What’s the difference between life in a small village in rural Turkey and in Istanbul? You could say it’s the difference between living in a small hut with a gas lamp and living on a street with flashing neon lights. Two different worlds, two different eras.
But you should understand: Istanbul is now also part of rural Turkey. There has been a huge migration from the countryside. When I went to study in Istanbul, the population was about five million. Now it’s 17 million. It’s not easy for a big city to create a new citizen, a new cultural spirit.
On that subject, one of the most disturbing themes of this election has been the demonization around refugees. I wonder how it sounds to you, as a former refugee yourself.
The sad thing for Turkey now, we’ve seen a new rise of nationalism — in the color of racism, actually — against immigrants. There’s open racism against Syrians and Afghan people in Turkey. And every side, every political platform, has different ways of legitimizing this.
Right-wingers say, “These people are underdeveloped Arabs. This is a backward race.” From secular progressive people, you hear, “Oh, they’re right-wing Islamist militants. They are here to support Erdogan, and to invade our country, to turn it into an Islamic republic.” In every case, racism or hatred of immigrants is on the top of the agenda.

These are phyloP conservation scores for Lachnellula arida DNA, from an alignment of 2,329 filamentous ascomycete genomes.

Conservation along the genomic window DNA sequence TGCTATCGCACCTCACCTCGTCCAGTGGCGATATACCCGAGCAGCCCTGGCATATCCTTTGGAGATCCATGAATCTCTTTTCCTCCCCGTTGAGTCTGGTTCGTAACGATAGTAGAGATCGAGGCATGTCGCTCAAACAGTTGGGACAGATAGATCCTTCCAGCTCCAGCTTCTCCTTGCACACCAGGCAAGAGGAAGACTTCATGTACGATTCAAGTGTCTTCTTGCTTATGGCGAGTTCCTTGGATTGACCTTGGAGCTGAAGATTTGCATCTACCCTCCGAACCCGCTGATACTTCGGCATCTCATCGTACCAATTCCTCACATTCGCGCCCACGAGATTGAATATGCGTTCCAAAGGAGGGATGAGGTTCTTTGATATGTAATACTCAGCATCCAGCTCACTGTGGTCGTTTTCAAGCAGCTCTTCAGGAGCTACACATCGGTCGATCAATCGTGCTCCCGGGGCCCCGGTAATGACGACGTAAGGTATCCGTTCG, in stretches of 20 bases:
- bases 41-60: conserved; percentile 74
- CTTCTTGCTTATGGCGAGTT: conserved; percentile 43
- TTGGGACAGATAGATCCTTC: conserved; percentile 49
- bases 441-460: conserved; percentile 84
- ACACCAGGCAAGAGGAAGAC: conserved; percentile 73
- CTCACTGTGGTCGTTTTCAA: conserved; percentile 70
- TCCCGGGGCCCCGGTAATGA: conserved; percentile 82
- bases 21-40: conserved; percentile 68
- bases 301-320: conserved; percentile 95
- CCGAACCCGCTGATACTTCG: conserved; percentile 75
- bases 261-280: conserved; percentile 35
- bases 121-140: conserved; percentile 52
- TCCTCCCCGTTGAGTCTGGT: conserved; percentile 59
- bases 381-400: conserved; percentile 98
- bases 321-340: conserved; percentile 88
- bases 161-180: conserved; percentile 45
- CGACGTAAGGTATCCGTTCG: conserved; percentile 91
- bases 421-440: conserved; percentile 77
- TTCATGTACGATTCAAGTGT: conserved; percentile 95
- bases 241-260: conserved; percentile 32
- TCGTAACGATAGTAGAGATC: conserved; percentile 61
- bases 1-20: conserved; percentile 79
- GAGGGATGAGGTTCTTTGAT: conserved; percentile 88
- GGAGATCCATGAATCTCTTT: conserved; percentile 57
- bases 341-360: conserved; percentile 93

Nationalism now dominates almost every political movement.
Yet there’s a rare lightness and freedom to your characterization of these political themes. “Labyrinth,” the story of a musician who loses his memory after jumping into the Bosporus, barely hints at the upheavals of the Erdogan years, when the amnesiac sees a torn poster of the president and confuses him for a sultan.
We know the difference between art and journalism. Journalism speaks directly. Speaking this different language of art, we feel that we are no longer in the field of society, of politics. A political matter or a historical fact is just a color in my novel. That is real power. When I write a novel, I feel that I unite the past and the future. Because the past is a story and the future is a dream.